In theory, it sounds like a recipe for disaster. It’s a short, hand-drawn game with no dialogue and no instructions whatsoever aside from subtle hints as to what exactly you can click. You open on some sort of monster just visible between the buildings of a city (reminiscent of some parts of Italy, in a sense) and a child watching it. The story, as well as your objective, is told through pictures. The entire game takes place within four tiles, and you can click and drag each frame around to rearrange them within the four tiles. You can also dissect some frames, a few of which are partially transparent, in order to rearrange and overlap images to solve the puzzle. Oh yeah, and the movable parts of the game don’t really care much for “physics” and all that jazz; they’ll go in one door and out another, use stairs in Frame B to walk from Frame A to Frame C, or put stars in lanterns because point-of-view says they can.
Confused yet? It’s okay. Like I said, Gorogoa defies description. You just have to trust it.
In reality, it’s nowhere near a disaster. Everything has just the right balance. It’s not a long game—you can knock it out in a couple hours if you’re really going for a single sitting—but that doesn’t feel like a fault. Though it doesn’t make much sense spatially, the game eases you into how everything works with a gentle hand. Once you’ve got the hang of how things work—and have more or less accepted that in this world, everyone is okay with the laws of nature not really existing—then it gets harder, but never to the point where it’s unenjoyably frustrating. You fairly quickly get a sense for what you can drag and what you can’t, what you can overlap and what you can’t, and so on. It’s daunting if you look at, say, someone else’s terrible description of the game; you’ll likely wonder how on earth something like this could ever make sense. But don’t worry about it. Don’t trust me. Trust Gorogoa.
The puzzles are largely point-of-view based. If you need to light a lantern, overlap two images so a star is inside the bulb. If you need to break glass to let a moth fly free, let some rocks fall from one frame (a poor artist’s bedroom) into another frame (a rich scientist’s study) when in reality the two locations are nowhere near each other. If you need to move the child (who is the main player in this wordless story, though we sway from them often) then arrange two frames so they connect and form one image, and they will cross over. Realistically, the solutions make no sense, and they are never explained. But I can’t emphasize enough that they work because the game commits to them.
It’s difficult to describe, but I suppose that one of the main reasons why the game works overall is the sense that you’ve been set free. From the very beginning, when you are given no control menu or guide and must figure it out for yourself, you feel as if you’re being left to your own devices. You feel as though you must figure out your quest yourself (though they don’t make it difficult for you to figure it out, you still get that sense of satisfaction. Even the puzzles themselves help you transcend the drawn line, traveling in any way but linear—but, somehow, still making sense. Of course, the game only progresses when you do the thing that it intended, but that sense of restriction isn’t really there despite the fact that there’s only one solution to each puzzle. It really is oddly freeing.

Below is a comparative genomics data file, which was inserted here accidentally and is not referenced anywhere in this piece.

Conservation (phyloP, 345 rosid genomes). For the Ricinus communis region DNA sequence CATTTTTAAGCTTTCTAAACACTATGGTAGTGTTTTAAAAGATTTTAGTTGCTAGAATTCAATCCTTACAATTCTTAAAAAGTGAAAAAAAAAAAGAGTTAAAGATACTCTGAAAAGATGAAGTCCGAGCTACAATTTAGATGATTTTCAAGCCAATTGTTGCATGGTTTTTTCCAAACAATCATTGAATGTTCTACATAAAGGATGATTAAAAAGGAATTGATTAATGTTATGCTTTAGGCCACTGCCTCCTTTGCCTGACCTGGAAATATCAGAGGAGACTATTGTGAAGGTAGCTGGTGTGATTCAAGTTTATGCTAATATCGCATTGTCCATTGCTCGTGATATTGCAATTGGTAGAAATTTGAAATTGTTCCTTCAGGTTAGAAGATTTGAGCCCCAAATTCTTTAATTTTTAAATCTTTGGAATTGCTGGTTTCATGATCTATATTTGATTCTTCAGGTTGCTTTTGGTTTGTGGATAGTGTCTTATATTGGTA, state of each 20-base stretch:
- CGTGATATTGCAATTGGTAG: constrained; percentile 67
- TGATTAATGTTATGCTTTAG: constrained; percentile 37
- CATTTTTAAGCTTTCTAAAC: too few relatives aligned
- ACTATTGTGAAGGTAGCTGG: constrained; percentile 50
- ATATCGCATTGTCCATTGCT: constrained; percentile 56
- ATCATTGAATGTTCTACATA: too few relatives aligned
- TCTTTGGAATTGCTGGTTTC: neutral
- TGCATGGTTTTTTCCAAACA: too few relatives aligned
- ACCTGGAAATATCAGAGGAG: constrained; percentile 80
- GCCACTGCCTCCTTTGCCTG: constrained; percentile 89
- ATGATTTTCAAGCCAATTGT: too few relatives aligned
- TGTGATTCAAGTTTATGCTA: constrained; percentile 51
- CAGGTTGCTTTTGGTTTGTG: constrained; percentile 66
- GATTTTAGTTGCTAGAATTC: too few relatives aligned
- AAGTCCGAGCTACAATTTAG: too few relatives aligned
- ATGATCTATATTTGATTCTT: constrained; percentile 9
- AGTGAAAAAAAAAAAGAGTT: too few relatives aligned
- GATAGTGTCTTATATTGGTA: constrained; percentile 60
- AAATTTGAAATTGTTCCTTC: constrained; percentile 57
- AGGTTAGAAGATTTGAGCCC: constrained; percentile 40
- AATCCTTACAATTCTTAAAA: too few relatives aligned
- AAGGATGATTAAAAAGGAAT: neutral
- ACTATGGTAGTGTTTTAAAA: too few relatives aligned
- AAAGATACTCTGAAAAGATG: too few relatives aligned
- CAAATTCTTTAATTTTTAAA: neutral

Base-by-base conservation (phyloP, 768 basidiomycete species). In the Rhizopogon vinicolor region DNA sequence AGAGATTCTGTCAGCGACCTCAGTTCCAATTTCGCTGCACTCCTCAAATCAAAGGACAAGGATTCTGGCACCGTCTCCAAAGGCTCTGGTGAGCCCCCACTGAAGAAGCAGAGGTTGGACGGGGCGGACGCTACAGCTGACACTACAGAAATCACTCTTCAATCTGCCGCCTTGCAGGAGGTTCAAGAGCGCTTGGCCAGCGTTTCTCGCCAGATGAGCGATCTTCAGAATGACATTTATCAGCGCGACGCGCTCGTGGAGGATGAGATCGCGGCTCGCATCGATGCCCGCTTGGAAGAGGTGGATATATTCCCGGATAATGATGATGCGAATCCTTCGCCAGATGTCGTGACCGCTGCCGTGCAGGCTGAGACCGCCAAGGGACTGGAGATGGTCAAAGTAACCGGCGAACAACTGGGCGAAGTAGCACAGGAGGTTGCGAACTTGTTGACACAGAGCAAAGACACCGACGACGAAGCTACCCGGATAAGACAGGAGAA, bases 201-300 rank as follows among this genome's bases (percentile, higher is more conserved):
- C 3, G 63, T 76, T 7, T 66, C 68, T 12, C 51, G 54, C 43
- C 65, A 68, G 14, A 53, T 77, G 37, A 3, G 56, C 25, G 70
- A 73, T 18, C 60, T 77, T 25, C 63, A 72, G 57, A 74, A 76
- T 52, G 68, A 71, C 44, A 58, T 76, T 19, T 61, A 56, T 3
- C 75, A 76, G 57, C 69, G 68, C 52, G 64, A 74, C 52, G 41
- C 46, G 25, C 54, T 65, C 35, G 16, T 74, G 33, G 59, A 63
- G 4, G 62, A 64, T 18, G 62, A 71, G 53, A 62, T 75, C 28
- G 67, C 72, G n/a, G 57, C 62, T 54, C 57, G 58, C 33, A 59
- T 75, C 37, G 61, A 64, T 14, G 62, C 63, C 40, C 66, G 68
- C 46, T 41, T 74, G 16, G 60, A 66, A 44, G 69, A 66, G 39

To close, I’d like to bring my fiancée into the picture. I inducted her into the world of video games years ago, and she usually peeks in on the games I’m reviewing with mild interest because she simply has different preferences. While I booted up Gorogoa, she puttered around for a while before coming to rest behind me, saying she just wanted to sit with me for a moment—and then ended up sitting there in rapture for the entire duration of the game, with periodic exclamations and comments on how the game was just that cool. She wasn’t even playing it. Even as a spectator, she was ensnared by its design, by its stylistic art, and by its wholly unique puzzles, which is truly a special reaction for a game to evoke.
* The product in this article was sent to us by the developer/company.
I've been involved with games since I was a little kid, when I would watch my father play World of Warcraft for hours—and later, of course, mooch off of his account. I have a cobblestone background of creative writing, newspaper journalism, and multi-platform gaming, and I intend to add more stones to that mix as I get them. Excluding sports, I'm a fairly versatile player and will play whatever I can find, though I have a soft spot for lore-intensive games and fantasy. I'm currently collaborating on writing college course materials about the interplay between history and video games.View Profile